“Oscar Wilde in Translation”
June 18-September 28, 2012
Curated by Gerald W. Cloud
The summer exhibition opened at the Clark today, just in time for next week’s NEH Seminar (“Oscar Wilde and his Circle”).
Measuring the reception of any author is a complicated matter. What criteria should be used? At the Clark, an early decision was made to collect not only the original, rare, and limited editions of Wilde’s works, but also foreign language translations of his poetry, prose, and drama in an effort to document Wilde’s reach and the breadth of his popularity and readership. In the critical study, The Reception of Oscar Wilde in Europe, Stephano Evangelista focuses his anthology on the translated texts as one means of measuring an author’s influence and authority—he points out that only “Shakespeare, Conan Doyle, Stevenson, and Dickens, among British or Irish literary figures have appeared more widely in translations over the past thirty years.”At the time that Wilde’s works started to be translated his most significant works were yet to be written, yet his reputation stretched well beyond England. Wilde toured America as a celebrated lecturer in 1882-83, and French writers such as Edmond de Goncourt and Andre Gide recorded impressions of Wilde in their journals as early as 1884. The German scholar Max Nordau when writing about the decadent writers of the late nineteenth century paid notable attention to Wilde in his study Entartung (1892; translated as Degeneration, London, 1895). Wilde’s popularity approached its apogee in 1895, that is, just before the scandal of his trial against the Marquis of Queensbury—which he lost—and his subsequent trial for “gross indecencies”—which he also lost, leading to a prison term.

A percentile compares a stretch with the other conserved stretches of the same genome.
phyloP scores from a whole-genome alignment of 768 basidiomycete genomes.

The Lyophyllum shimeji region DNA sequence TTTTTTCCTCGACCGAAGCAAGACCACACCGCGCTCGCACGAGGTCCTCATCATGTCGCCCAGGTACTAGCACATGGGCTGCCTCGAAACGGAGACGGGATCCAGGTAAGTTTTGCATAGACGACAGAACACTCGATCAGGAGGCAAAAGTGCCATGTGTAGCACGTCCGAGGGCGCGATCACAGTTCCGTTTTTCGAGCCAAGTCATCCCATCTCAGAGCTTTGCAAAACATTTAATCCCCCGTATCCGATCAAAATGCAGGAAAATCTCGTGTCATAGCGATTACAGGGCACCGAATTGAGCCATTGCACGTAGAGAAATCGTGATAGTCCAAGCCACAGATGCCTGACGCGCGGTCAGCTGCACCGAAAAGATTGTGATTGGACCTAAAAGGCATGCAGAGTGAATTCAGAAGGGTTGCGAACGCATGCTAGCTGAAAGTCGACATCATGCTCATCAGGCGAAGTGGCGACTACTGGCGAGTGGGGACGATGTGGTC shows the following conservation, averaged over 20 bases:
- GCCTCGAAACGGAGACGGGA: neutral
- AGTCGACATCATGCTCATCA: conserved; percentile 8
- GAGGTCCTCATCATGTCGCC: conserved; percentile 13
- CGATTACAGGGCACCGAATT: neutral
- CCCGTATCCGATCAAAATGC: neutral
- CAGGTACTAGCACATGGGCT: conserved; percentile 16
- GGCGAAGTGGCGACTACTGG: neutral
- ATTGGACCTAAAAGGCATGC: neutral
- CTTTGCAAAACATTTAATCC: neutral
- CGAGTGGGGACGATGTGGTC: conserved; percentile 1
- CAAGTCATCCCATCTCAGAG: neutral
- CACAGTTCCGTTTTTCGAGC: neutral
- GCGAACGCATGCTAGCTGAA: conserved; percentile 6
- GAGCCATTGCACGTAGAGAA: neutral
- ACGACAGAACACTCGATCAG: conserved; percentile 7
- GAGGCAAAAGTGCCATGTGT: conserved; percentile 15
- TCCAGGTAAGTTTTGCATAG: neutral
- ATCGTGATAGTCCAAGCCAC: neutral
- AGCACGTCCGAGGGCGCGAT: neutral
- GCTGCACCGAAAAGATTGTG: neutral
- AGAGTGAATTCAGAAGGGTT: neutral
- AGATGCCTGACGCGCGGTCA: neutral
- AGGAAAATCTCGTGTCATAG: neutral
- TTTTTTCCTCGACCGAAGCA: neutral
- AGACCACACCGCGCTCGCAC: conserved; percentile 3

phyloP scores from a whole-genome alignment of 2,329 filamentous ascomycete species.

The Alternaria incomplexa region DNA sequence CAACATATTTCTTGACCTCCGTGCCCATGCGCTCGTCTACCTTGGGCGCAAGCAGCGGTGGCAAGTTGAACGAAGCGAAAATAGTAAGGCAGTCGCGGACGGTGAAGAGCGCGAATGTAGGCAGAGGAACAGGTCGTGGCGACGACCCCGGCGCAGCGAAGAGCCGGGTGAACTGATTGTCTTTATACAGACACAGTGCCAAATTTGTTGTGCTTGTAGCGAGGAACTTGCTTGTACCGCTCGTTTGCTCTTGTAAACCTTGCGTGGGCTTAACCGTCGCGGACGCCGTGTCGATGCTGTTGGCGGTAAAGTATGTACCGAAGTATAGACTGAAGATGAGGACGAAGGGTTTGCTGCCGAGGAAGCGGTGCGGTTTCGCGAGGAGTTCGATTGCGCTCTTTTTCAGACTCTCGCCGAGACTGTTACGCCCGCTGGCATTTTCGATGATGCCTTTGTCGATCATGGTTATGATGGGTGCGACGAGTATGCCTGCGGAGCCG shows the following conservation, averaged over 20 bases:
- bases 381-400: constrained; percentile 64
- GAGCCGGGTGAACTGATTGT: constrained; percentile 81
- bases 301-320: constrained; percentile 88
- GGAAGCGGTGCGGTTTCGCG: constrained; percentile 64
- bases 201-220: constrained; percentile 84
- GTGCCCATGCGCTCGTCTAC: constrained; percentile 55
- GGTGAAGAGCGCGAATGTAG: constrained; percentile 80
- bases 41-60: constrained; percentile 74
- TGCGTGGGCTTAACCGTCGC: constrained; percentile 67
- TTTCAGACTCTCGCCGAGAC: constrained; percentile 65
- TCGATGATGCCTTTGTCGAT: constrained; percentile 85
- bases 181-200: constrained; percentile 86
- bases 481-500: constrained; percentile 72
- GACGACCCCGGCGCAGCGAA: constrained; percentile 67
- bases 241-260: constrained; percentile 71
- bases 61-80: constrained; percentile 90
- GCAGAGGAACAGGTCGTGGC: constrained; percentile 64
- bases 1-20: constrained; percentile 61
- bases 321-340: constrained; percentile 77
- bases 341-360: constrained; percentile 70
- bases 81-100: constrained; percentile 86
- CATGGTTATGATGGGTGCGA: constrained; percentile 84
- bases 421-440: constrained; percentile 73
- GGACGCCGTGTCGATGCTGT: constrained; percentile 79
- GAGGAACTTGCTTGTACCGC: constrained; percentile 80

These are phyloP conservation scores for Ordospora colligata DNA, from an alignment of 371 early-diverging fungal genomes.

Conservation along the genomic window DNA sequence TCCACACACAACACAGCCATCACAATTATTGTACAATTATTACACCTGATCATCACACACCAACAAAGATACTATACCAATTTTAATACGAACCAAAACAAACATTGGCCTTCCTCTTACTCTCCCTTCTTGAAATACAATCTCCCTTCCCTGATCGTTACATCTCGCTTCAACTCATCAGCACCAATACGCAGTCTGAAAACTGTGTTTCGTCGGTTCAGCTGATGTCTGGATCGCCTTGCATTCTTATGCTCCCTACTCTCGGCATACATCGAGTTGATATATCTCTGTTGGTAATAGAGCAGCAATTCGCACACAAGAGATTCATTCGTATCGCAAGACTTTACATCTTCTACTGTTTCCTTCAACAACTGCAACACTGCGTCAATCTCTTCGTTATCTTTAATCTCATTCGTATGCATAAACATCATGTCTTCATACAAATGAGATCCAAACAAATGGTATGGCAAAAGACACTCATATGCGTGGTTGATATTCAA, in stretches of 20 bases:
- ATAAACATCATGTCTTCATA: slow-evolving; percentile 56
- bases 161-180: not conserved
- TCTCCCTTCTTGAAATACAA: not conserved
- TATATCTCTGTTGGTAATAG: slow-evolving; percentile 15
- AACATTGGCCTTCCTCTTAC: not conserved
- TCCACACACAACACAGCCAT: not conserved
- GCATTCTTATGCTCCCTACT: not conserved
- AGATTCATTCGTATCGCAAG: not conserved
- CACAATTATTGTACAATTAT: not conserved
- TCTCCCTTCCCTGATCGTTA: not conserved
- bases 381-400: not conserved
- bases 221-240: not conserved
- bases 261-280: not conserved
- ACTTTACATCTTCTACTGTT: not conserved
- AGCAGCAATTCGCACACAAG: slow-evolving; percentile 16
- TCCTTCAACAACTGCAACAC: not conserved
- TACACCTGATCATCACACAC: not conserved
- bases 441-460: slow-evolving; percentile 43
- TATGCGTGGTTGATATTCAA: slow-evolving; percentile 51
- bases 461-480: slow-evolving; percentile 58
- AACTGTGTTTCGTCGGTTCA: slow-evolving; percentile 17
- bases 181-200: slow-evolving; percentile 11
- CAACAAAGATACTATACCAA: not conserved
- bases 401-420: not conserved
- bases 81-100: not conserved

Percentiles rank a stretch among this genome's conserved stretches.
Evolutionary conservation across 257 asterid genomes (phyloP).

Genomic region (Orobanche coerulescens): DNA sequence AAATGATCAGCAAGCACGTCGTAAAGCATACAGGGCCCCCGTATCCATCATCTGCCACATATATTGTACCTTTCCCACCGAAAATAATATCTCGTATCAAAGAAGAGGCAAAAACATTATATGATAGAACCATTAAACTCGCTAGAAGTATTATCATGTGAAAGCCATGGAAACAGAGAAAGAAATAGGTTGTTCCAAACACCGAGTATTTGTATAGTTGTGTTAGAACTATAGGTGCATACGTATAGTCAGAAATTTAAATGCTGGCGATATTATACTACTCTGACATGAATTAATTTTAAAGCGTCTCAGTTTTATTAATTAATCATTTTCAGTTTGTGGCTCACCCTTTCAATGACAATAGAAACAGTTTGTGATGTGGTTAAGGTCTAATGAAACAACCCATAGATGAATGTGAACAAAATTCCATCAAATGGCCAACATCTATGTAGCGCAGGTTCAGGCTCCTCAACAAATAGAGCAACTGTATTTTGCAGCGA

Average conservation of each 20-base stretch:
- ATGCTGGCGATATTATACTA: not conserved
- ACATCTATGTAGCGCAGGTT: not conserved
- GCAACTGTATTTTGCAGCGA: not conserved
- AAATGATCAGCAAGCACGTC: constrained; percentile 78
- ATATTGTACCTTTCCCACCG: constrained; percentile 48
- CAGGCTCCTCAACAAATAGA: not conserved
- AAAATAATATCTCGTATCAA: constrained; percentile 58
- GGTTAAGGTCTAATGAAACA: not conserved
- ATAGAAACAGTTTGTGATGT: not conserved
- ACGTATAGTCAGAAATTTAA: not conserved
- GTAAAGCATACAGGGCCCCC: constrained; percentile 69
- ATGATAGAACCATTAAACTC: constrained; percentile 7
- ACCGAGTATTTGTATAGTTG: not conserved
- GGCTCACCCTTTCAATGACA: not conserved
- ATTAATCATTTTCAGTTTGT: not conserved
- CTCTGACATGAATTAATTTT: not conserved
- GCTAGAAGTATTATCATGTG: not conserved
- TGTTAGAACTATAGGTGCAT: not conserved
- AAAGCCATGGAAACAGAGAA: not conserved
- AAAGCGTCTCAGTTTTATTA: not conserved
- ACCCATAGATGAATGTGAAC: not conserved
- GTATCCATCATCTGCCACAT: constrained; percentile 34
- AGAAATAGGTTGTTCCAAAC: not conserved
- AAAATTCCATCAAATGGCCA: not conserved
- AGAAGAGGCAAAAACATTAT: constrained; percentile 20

The exhibition features holdings from the Clark Library related to the works, influences, and education of Oscar Wilde as well as translations of Wilde’s works with an aim to contextualize Wilde’s movement from one language to another, one culture to another, and offer some insight into Wilde’s influence as a literary figure over a period of time that included his rapid ascension and precipitous fall.